US law firm trials Google Glass to aid personal injury claims


Google Glass: a new way to communicate with clients

An American law firm is pioneering the use of Google Glass as a new way to convey clients’ evidence to judges, mediators and juries.

Arizona-based Fennemore Craig launched the pilot, called ‘Glass Action’, by equipping several business and personal injury clients with the new Google Glass technology, not currently available to the public.

Double-amputee Gary Verrazono – who lost his right arm and leg in an accident in 2012 – is one of those clients and it enables him to stream his life as it unfolds, send a text or e-mail, record video, teleconference with his lawyers, and photograph, exchange and distribute legal documents – all with a voice command or blink of an eye.

“Before I had the glasses, it could take me days to get documents to my attorneys because of the physical challenges I face,” said Mr Verrazono, whose lawyers are in Phoenix while he lives in Las Vegas. “Now, with just one device, I can communicate easily through various multimedia platforms.”

Having access to his case documents anytime and anywhere is another benefit. “My lawyers are able to talk me through what I am reading while I am reading it, which helps me better understand what’s going on with my case,” Mr Verrazono said.

When Verrazono struggles to wash his dishes with one hand or to move a shopping trolley while pushing his wheelchair, the technology streams those first-person accounts directly to the lawyers or pushes them to the cloud for later retrieval. The material can then be used in the proceedings.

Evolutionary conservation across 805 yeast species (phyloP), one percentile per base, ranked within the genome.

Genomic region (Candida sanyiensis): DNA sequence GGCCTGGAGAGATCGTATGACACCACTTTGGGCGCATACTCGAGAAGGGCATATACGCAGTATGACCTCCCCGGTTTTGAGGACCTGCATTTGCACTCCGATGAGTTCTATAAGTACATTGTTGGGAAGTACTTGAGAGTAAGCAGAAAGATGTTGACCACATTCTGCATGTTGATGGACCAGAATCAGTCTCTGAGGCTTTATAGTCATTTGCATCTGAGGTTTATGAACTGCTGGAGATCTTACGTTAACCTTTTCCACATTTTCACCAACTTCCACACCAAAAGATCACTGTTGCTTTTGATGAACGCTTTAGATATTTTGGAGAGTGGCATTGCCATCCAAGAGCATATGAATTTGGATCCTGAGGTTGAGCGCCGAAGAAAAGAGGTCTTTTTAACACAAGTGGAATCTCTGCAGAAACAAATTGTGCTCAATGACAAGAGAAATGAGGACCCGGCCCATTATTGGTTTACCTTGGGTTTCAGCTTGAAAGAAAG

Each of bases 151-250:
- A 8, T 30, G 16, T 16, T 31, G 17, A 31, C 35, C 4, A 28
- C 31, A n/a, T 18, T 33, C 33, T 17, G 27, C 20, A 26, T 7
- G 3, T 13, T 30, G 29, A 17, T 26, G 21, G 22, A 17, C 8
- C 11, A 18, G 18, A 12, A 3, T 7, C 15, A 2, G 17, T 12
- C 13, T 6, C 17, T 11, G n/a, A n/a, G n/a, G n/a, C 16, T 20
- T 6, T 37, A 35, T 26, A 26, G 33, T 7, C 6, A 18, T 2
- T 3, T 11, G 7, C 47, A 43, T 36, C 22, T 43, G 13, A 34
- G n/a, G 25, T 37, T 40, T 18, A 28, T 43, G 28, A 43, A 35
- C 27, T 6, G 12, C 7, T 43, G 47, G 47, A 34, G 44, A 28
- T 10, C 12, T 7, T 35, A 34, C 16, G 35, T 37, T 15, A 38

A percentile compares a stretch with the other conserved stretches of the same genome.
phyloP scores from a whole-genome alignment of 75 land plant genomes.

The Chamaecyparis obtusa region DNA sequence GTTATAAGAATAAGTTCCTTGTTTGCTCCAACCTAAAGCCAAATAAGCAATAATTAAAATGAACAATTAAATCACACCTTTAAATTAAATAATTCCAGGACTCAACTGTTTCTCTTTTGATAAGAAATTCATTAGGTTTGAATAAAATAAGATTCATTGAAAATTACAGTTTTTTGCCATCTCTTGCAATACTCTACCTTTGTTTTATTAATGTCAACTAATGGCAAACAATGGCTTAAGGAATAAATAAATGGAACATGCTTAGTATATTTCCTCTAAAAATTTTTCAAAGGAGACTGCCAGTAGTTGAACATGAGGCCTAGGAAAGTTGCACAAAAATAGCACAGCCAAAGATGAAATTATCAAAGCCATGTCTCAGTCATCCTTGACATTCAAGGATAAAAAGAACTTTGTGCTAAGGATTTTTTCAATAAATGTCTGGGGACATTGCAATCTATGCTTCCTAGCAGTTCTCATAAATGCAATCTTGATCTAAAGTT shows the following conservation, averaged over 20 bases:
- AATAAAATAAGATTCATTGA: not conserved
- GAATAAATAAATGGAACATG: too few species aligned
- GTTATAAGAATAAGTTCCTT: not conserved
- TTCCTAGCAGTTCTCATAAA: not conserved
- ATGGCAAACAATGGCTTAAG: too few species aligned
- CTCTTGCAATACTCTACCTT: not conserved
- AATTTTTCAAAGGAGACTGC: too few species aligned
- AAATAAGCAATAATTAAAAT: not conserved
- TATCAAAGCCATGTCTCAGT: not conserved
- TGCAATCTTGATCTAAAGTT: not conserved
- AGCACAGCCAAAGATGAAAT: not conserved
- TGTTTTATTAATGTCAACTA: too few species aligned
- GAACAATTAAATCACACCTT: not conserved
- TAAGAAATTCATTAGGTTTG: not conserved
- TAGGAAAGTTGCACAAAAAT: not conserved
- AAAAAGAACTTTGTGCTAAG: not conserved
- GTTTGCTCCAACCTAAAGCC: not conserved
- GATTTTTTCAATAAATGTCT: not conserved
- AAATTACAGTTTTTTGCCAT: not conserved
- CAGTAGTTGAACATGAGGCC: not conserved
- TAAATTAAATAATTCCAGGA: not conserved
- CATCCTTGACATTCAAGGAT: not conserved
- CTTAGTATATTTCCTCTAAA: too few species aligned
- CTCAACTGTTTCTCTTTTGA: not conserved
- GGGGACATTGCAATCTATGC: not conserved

James Goodnow, a personal injury lawyer at Fennemore Craig, said: “It’s the experience of the client unfiltered. Jurors will now be able to see the nuances of a victim’s daily challenges firsthand.”

His colleague, Marc Lamber, added: “This technology gets us the information instantly, lightening the burden on the client and allowing for more frequent communication. Knowing more about our clients helps us build the strongest case possible.”

Mr Lamber said the technology has a great deal of potential; the firm is now testing it with expert witnesses and in mock trials. “We can put Google Glass on jurors during trial simulations to see what’s catching their attention.”

The firm has previously embraced iPads to go paperless and also loans out the tablets to clients during the course of a case. These iPads provide a direct ‘red phone’ link between key parties, making it easy for clients to keep in contact and provide key information such as photos, video documentation, and signed release forms.

Clients can stay in touch with their lawyers via email on iPad, and even participate in remote meetings using FaceTime or Skype.

Fennemore Craig also uses the technology to create ‘video demand packages’ that outline the facts of a case to opposing lawyers, mediators, and other decision-makers in legal negotiations, rather than sending documents.




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